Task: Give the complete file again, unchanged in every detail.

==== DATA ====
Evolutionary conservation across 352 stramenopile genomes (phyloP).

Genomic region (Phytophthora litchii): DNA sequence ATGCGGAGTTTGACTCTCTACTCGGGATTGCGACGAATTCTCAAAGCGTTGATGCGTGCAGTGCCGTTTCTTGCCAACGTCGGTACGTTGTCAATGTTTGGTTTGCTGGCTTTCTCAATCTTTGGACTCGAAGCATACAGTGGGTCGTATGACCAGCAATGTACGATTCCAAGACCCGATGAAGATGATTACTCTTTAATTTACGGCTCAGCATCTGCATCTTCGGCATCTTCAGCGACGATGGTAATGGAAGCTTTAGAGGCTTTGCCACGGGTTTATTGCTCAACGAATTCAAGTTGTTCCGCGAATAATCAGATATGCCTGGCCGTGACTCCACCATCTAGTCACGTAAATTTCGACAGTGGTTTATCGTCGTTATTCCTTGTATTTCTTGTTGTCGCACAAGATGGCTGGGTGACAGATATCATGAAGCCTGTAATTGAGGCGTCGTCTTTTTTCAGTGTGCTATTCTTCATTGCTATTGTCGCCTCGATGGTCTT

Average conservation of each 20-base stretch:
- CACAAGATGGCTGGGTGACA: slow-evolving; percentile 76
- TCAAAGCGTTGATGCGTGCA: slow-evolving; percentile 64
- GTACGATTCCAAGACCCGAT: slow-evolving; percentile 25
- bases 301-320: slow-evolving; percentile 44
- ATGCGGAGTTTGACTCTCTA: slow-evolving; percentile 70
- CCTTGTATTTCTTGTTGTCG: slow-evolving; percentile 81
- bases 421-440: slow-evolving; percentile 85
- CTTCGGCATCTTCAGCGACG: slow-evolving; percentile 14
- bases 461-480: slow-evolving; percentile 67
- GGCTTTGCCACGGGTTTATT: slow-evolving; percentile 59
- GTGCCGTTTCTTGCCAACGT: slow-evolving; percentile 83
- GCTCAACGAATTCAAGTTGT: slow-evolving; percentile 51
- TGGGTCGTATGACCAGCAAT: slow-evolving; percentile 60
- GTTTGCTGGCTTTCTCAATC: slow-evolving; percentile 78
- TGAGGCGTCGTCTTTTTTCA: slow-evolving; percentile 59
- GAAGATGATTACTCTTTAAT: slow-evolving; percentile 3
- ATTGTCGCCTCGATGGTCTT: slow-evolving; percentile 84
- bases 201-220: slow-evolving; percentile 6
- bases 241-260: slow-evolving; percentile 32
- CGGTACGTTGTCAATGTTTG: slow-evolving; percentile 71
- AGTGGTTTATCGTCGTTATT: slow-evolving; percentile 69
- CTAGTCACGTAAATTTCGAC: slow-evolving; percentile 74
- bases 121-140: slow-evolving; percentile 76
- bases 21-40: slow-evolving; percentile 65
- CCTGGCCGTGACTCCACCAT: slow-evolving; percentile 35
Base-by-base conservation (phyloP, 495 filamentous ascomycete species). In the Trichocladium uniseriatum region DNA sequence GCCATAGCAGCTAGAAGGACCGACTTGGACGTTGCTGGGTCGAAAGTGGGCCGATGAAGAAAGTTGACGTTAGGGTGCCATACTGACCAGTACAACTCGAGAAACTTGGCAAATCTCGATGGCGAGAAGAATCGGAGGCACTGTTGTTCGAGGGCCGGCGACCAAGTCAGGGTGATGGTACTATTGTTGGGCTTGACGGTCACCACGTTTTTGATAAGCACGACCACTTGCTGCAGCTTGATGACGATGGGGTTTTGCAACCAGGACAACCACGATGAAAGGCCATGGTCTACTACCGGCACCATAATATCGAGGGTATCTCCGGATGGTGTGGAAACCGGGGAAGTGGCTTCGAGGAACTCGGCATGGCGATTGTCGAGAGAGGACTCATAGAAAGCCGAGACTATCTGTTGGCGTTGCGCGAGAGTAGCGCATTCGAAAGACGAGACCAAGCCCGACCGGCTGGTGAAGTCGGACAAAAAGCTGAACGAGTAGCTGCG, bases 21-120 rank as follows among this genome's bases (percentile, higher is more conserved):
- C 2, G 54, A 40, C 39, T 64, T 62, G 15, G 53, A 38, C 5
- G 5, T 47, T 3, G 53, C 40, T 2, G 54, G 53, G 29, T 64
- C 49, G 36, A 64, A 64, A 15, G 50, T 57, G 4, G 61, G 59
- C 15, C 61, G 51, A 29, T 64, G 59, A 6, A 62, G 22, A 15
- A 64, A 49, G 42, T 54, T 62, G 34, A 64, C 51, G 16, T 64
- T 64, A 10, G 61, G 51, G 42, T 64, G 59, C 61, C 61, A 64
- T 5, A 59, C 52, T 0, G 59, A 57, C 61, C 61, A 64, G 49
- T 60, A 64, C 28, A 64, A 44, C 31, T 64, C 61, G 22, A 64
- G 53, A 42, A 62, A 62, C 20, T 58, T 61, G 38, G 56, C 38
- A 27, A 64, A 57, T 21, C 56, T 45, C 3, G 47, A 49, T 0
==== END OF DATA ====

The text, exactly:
Evolutionary conservation across 352 stramenopile genomes (phyloP).

Genomic region (Phytophthora litchii): DNA sequence ATGCGGAGTTTGACTCTCTACTCGGGATTGCGACGAATTCTCAAAGCGTTGATGCGTGCAGTGCCGTTTCTTGCCAACGTCGGTACGTTGTCAATGTTTGGTTTGCTGGCTTTCTCAATCTTTGGACTCGAAGCATACAGTGGGTCGTATGACCAGCAATGTACGATTCCAAGACCCGATGAAGATGATTACTCTTTAATTTACGGCTCAGCATCTGCATCTTCGGCATCTTCAGCGACGATGGTAATGGAAGCTTTAGAGGCTTTGCCACGGGTTTATTGCTCAACGAATTCAAGTTGTTCCGCGAATAATCAGATATGCCTGGCCGTGACTCCACCATCTAGTCACGTAAATTTCGACAGTGGTTTATCGTCGTTATTCCTTGTATTTCTTGTTGTCGCACAAGATGGCTGGGTGACAGATATCATGAAGCCTGTAATTGAGGCGTCGTCTTTTTTCAGTGTGCTATTCTTCATTGCTATTGTCGCCTCGATGGTCTT

Average conservation of each 20-base stretch:
- CACAAGATGGCTGGGTGACA: slow-evolving; percentile 76
- TCAAAGCGTTGATGCGTGCA: slow-evolving; percentile 64
- GTACGATTCCAAGACCCGAT: slow-evolving; percentile 25
- bases 301-320: slow-evolving; percentile 44
- ATGCGGAGTTTGACTCTCTA: slow-evolving; percentile 70
- CCTTGTATTTCTTGTTGTCG: slow-evolving; percentile 81
- bases 421-440: slow-evolving; percentile 85
- CTTCGGCATCTTCAGCGACG: slow-evolving; percentile 14
- bases 461-480: slow-evolving; percentile 67
- GGCTTTGCCACGGGTTTATT: slow-evolving; percentile 59
- GTGCCGTTTCTTGCCAACGT: slow-evolving; percentile 83
- GCTCAACGAATTCAAGTTGT: slow-evolving; percentile 51
- TGGGTCGTATGACCAGCAAT: slow-evolving; percentile 60
- GTTTGCTGGCTTTCTCAATC: slow-evolving; percentile 78
- TGAGGCGTCGTCTTTTTTCA: slow-evolving; percentile 59
- GAAGATGATTACTCTTTAAT: slow-evolving; percentile 3
- ATTGTCGCCTCGATGGTCTT: slow-evolving; percentile 84
- bases 201-220: slow-evolving; percentile 6
- bases 241-260: slow-evolving; percentile 32
- CGGTACGTTGTCAATGTTTG: slow-evolving; percentile 71
- AGTGGTTTATCGTCGTTATT: slow-evolving; percentile 69
- CTAGTCACGTAAATTTCGAC: slow-evolving; percentile 74
- bases 121-140: slow-evolving; percentile 76
- bases 21-40: slow-evolving; percentile 65
- CCTGGCCGTGACTCCACCAT: slow-evolving; percentile 35
Base-by-base conservation (phyloP, 495 filamentous ascomycete species). In the Trichocladium uniseriatum region DNA sequence GCCATAGCAGCTAGAAGGACCGACTTGGACGTTGCTGGGTCGAAAGTGGGCCGATGAAGAAAGTTGACGTTAGGGTGCCATACTGACCAGTACAACTCGAGAAACTTGGCAAATCTCGATGGCGAGAAGAATCGGAGGCACTGTTGTTCGAGGGCCGGCGACCAAGTCAGGGTGATGGTACTATTGTTGGGCTTGACGGTCACCACGTTTTTGATAAGCACGACCACTTGCTGCAGCTTGATGACGATGGGGTTTTGCAACCAGGACAACCACGATGAAAGGCCATGGTCTACTACCGGCACCATAATATCGAGGGTATCTCCGGATGGTGTGGAAACCGGGGAAGTGGCTTCGAGGAACTCGGCATGGCGATTGTCGAGAGAGGACTCATAGAAAGCCGAGACTATCTGTTGGCGTTGCGCGAGAGTAGCGCATTCGAAAGACGAGACCAAGCCCGACCGGCTGGTGAAGTCGGACAAAAAGCTGAACGAGTAGCTGCG, bases 21-120 rank as follows among this genome's bases (percentile, higher is more conserved):
- C 2, G 54, A 40, C 39, T 64, T 62, G 15, G 53, A 38, C 5
- G 5, T 47, T 3, G 53, C 40, T 2, G 54, G 53, G 29, T 64
- C 49, G 36, A 64, A 64, A 15, G 50, T 57, G 4, G 61, G 59
- C 15, C 61, G 51, A 29, T 64, G 59, A 6, A 62, G 22, A 15
- A 64, A 49, G 42, T 54, T 62, G 34, A 64, C 51, G 16, T 64
- T 64, A 10, G 61, G 51, G 42, T 64, G 59, C 61, C 61, A 64
- T 5, A 59, C 52, T 0, G 59, A 57, C 61, C 61, A 64, G 49
- T 60, A 64, C 28, A 64, A 44, C 31, T 64, C 61, G 22, A 64
- G 53, A 42, A 62, A 62, C 20, T 58, T 61, G 38, G 56, C 38
- A 27, A 64, A 57, T 21, C 56, T 45, C 3, G 47, A 49, T 0